Don’t Give a Prompt that Conveniently Matches Work You Need Done
This is the most cringe-worthy part of the experience I went through: the company who asked me to redesign their home page provided prompts that happened to match scenarios they are currently going through. I know this because it came up during the phone part of the interview. I don’t believe they purposely meant to be shady. Remember the days of design competitions? There is an ugly history of ethically questionable behavior when it comes to exploiting design work, so just don’t go there.
Give a hypothetical scenario. Don’t give them scenarios that are real situations for your product. For example, if you need to redesign your online TV guide, don’t give out a prompt that says “re-imagine the TV guide experience in 2018”. This means you could potentially use their ideas without them being employed, and it raises all sorts of ethical questions. A smart candidate will question if you are a serious and legitimate.
Take Google, for instance. They give an at-home design assignment which is completely hypothetical. They will not ask you to redesign Gmail or Google Maps. When I interviewed there, my task had to do with pet adoption centers. (I don’t believe Google is planning to open up pet stores.) They also give candidates a choice of 3 different prompts to chose from, which is a nice touch.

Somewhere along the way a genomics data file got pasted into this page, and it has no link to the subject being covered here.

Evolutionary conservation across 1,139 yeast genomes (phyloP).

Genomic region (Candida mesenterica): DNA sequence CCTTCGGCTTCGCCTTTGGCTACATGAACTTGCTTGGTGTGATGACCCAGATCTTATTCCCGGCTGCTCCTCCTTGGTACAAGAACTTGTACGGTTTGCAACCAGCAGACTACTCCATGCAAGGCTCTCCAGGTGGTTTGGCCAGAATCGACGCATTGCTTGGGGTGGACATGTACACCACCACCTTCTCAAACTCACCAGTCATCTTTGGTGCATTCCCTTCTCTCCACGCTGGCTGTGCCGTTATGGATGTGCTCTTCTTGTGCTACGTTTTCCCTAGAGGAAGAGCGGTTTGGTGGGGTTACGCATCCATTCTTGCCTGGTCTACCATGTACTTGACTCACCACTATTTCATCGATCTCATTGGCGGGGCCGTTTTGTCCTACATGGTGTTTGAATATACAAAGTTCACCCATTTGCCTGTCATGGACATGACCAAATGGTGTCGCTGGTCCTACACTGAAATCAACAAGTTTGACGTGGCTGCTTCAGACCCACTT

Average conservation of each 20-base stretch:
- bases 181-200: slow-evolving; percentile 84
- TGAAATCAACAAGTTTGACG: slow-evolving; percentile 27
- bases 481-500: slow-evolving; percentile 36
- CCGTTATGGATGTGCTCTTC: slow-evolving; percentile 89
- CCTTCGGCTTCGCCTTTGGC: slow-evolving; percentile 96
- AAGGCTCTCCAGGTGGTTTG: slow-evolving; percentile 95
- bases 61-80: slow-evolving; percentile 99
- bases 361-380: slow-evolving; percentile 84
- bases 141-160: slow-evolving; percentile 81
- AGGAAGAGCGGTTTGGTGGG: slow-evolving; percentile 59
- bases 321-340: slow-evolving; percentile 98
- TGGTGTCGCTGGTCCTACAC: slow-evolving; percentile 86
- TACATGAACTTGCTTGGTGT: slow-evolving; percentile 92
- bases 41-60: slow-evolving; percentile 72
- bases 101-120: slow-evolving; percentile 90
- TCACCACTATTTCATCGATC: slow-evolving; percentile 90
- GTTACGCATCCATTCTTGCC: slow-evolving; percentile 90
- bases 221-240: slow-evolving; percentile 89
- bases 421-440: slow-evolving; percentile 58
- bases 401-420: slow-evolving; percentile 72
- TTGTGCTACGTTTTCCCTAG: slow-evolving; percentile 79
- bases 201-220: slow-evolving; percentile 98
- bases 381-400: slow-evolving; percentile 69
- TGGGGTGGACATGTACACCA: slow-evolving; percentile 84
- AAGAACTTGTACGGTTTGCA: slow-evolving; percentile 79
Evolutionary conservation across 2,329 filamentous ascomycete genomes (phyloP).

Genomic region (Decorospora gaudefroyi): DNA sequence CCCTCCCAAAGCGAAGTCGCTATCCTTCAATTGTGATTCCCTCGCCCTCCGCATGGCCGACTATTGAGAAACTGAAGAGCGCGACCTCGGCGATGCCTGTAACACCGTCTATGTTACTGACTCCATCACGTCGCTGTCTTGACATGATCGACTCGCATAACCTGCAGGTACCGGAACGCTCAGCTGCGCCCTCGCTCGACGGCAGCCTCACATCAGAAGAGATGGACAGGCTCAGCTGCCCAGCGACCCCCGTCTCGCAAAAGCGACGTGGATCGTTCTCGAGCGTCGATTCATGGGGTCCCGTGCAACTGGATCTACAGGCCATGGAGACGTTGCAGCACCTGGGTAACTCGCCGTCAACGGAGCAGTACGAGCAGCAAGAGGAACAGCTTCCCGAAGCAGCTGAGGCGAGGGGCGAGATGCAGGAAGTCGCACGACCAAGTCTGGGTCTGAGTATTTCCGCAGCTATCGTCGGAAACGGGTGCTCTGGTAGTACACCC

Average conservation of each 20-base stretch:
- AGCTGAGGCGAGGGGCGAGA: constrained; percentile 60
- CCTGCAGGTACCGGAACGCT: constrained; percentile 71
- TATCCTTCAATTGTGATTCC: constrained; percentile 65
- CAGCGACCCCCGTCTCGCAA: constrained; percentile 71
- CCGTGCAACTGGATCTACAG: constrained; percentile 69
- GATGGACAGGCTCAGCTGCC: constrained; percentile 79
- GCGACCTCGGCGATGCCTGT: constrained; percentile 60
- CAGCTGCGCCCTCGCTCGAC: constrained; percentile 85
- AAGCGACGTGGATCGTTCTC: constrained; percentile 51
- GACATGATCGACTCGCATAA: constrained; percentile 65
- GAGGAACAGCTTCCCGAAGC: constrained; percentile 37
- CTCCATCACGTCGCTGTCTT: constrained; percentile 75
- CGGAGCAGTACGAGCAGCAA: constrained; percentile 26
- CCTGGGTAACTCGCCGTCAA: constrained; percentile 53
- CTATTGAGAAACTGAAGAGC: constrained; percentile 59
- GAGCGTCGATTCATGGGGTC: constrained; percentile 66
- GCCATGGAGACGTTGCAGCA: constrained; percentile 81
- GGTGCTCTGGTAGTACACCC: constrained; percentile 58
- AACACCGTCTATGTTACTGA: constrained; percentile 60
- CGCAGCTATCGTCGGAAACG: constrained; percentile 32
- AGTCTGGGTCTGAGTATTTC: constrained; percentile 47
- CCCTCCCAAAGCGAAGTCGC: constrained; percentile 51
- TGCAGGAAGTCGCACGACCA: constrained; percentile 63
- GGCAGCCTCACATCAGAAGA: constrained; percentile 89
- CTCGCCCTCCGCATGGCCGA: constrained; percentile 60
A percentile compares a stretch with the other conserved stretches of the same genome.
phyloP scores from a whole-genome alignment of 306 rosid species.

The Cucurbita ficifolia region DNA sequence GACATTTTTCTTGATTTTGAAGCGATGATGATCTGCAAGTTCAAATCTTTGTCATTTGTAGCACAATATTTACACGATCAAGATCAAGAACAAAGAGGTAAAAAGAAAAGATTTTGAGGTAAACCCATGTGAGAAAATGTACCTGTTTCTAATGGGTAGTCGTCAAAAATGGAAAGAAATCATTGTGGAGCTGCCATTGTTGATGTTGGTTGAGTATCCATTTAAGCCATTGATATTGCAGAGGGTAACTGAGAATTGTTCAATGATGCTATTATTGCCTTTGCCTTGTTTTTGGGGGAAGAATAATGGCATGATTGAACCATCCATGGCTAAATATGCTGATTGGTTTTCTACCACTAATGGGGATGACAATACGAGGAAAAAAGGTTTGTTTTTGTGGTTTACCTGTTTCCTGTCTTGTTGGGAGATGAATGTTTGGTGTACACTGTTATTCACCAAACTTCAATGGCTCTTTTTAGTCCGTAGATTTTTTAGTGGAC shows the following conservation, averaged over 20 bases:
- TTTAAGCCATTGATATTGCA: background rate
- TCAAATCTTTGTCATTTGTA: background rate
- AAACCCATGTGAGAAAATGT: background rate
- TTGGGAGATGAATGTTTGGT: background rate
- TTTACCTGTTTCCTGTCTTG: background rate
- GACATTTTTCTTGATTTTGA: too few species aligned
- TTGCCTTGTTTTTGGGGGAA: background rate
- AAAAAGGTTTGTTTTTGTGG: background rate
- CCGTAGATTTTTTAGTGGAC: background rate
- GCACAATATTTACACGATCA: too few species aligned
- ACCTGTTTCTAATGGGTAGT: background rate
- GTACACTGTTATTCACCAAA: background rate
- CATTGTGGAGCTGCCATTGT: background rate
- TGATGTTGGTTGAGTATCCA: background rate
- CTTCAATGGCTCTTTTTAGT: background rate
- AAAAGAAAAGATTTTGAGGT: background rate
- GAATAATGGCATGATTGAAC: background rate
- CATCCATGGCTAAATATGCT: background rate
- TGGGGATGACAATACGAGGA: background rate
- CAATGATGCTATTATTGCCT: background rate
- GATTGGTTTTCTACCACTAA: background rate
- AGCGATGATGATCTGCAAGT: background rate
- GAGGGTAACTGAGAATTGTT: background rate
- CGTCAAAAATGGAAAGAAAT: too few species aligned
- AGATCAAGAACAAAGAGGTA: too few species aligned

What you can do is replace the topic entirely but keep the concept. For example, if the designer’s job would be to redo the TV guide, you should consider what kinds of strengths and skills the designer needs to have, then craft a task that requires the same strengths and skills. Then, make it about puppies. Or amusement parks. You should not be able to re-purpose the designer’s work for your own product.
No matter how tempting it may be to give a real scenario, DON’T. Even if you have the best intentions, they’ll have the feeling someone is trying to take advantage of them. Also, it’s shady.